Bush Addresses Group Tied to Rev. Moon
TOKYO (AP) _ Former President Bush addressed a gathering Thursday of a group tied to the Rev. Sun Myung Moon’s Unification Church, ignoring accusations he was lending his name to an unscrupulous cult.
As Bush urged the crowd to ``devote ourselves to finding ways to strengthen the family,″ Japanese mothers were standing outside passing out leaflets and describing how their families were split apart by the church.
``They are like manipulated puppets,″ Teruko Honma, leader of one opponents’ group, said of the young followers of Moon.
Bush and former first lady Barbara Bush spoke before 50,000 people at the Tokyo Dome stadium in an assembly of the Women’s Federation for World Peace, which is headed by Moon’s wife.
The former president did not mention the protests or the Unification Church in his half-hour speech. Bush’s topic was U.S.-Japan relations, but his most spirited remarks focused on how he had led the multinational force against Saddam Hussein in the Gulf War.
Both Bushes were effusive in their praise for the women’s federation and its chairwoman, Motoko Sugiyama. Mrs. Bush said she was thrilled to be invited to Japan for the gathering and called Sugiyama ``my younger sister.″
Officials of the women’s federation insisted it was separate from the Unification Church but acknowledged that it follows Moon’s teachings.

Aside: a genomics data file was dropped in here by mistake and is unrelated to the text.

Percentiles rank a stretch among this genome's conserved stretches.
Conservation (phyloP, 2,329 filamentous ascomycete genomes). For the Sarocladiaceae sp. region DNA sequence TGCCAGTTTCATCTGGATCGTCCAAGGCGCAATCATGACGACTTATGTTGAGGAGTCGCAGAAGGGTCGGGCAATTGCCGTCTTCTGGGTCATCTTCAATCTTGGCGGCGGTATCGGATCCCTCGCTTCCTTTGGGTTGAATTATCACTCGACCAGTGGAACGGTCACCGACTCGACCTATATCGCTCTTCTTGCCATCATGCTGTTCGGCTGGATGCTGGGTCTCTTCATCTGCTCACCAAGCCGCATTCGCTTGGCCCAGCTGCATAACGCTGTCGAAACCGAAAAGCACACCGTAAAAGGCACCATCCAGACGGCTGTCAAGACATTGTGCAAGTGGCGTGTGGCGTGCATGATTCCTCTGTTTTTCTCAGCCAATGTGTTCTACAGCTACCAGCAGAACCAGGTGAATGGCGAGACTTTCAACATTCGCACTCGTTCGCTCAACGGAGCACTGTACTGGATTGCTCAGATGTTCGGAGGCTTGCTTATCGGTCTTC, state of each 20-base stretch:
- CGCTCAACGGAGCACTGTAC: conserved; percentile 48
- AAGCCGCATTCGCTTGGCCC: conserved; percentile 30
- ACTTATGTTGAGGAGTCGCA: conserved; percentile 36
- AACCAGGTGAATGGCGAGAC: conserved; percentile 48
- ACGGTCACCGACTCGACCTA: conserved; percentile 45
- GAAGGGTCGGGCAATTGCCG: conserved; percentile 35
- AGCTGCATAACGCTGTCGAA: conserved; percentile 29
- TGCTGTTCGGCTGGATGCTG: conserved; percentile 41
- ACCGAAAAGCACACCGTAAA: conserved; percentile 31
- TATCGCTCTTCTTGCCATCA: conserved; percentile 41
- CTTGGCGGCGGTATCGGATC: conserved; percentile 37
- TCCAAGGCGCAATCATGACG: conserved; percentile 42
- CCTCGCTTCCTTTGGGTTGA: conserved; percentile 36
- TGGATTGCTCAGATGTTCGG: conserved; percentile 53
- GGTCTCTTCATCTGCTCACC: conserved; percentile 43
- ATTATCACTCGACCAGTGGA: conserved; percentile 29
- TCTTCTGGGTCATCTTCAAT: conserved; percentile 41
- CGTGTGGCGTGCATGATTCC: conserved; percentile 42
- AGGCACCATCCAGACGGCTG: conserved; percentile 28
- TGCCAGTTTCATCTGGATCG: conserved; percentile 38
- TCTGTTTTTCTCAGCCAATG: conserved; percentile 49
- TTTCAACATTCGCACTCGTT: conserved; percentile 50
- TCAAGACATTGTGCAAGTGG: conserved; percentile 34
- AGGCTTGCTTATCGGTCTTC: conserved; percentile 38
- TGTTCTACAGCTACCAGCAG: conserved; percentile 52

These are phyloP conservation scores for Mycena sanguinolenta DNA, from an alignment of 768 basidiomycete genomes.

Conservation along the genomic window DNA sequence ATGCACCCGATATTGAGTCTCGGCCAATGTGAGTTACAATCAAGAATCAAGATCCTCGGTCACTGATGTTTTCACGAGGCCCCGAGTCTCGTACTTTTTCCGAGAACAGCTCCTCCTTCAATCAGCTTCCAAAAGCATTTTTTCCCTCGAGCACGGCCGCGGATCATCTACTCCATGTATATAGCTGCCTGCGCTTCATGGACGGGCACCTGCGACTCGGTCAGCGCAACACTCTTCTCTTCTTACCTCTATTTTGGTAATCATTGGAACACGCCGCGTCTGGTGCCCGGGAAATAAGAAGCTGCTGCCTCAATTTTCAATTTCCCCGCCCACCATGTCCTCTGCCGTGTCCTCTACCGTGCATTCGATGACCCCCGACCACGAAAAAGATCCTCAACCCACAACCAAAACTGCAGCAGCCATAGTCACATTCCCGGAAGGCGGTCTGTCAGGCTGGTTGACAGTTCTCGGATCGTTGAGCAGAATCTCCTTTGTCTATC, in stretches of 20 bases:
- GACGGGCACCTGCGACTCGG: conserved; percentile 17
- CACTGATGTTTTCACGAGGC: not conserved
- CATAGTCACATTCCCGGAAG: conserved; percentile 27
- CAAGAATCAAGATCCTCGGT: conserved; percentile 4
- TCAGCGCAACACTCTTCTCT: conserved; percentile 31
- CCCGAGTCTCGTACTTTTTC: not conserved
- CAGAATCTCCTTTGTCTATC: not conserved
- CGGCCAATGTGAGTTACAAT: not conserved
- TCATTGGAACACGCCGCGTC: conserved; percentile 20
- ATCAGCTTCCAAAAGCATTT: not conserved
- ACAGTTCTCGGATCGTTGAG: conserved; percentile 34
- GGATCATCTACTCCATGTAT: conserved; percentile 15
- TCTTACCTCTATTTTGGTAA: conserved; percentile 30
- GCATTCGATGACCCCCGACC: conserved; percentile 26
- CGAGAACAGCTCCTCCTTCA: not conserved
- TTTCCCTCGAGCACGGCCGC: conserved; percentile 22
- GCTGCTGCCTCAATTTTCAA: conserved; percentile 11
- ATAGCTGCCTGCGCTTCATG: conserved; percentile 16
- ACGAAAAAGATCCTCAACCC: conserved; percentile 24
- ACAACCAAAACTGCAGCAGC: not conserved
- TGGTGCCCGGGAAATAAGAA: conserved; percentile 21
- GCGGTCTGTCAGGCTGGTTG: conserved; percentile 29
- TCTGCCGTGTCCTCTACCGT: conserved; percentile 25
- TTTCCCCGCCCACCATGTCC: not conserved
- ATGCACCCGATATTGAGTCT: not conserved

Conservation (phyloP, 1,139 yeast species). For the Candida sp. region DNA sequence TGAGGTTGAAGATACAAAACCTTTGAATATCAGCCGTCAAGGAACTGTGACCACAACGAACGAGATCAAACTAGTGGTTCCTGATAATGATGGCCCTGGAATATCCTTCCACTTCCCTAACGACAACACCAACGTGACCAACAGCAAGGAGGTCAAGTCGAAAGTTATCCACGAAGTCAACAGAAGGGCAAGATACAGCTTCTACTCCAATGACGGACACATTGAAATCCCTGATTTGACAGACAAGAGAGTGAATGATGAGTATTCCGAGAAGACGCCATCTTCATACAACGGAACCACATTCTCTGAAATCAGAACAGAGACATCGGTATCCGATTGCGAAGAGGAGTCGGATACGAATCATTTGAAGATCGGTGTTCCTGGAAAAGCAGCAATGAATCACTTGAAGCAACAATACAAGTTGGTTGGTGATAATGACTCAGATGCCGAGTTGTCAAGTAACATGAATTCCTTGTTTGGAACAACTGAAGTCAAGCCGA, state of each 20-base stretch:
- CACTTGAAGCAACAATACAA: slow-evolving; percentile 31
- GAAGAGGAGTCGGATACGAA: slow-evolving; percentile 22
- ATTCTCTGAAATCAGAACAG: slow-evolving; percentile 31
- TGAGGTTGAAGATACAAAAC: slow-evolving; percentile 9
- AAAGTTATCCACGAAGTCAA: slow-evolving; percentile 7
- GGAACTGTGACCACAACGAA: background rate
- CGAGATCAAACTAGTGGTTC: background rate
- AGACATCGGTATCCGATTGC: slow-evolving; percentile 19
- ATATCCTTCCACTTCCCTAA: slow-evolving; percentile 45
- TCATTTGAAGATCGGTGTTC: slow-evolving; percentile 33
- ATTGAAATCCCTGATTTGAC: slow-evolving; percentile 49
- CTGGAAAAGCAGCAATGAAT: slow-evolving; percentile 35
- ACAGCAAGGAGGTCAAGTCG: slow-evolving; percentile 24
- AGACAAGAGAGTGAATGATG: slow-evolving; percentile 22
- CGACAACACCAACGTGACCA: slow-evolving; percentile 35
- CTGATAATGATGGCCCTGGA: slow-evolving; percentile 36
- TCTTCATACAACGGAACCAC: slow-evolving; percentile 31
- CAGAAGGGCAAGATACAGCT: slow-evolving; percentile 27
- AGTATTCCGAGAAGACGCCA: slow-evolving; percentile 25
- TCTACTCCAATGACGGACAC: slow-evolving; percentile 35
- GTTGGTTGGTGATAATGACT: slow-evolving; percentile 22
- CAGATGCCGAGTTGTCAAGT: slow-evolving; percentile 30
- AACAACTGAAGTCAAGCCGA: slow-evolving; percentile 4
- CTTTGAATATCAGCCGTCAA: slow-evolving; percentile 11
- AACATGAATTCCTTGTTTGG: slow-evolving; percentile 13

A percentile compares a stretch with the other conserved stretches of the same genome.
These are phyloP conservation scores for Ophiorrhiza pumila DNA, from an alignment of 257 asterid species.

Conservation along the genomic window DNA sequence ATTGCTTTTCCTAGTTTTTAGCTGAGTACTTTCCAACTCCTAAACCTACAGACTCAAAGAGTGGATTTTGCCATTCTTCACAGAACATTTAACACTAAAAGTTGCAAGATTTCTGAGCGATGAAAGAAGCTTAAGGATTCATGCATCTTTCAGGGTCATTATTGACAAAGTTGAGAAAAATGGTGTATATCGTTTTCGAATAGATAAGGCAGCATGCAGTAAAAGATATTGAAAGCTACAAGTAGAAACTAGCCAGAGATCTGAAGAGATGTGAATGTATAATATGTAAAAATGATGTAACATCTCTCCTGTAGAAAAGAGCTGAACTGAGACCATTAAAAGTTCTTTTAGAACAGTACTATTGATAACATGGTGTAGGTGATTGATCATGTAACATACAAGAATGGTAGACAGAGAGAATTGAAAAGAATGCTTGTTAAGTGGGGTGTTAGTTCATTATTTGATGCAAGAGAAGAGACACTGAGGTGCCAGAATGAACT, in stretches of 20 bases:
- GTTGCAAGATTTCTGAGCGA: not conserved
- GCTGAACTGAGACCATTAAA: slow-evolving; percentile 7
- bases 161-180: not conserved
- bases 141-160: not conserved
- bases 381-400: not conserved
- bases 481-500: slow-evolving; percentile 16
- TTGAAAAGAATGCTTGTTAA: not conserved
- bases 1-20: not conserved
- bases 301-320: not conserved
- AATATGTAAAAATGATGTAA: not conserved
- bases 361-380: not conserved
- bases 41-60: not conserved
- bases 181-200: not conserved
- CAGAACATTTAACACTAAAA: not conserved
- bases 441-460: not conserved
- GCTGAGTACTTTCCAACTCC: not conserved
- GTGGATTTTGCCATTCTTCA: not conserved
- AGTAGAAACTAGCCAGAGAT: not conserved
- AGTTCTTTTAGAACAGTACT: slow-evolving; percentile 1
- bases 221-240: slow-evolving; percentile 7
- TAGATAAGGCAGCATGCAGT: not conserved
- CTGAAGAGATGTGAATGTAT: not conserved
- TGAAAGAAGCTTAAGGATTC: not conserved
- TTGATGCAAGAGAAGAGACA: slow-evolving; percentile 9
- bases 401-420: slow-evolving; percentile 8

The Bushes did not stay to hear the address by Moon’s wife, Hak Ja Han Moon, but it appeared that the controversy may have influenced her words.
The prepared text of her speech said her husband stands ``at the top of the world″ and that ``everything which Rev. Moon has said has been fulfilled.″ But both phrases were cut in the actual address.
The South Korea-based Unification Church, which claims between 2 million and 3 million followers, has aggressively sought members in Japan, and opponents believe that Japanese are a major source of funds.
A lawyers’ group that has sued the church successfully in a Japanese court says followers have duped thousands of people into buying statues, jewelry and other items at exorbitant prices. The buyers are told that the trinkets will help ancestors suffering in the spirit world, the lawyers say.
Former followers also say they felt pressure to make large donations to the church. In a typical case, one former follower who asked to remain anonymous told Associated Press Television that he donated $30,000 in two years and even borrowed money from a bank to give to the church.
A spokesman for the Bushes, Jim McGrath, said their speeches should not be interpreted as an endorsement of the Unification Church.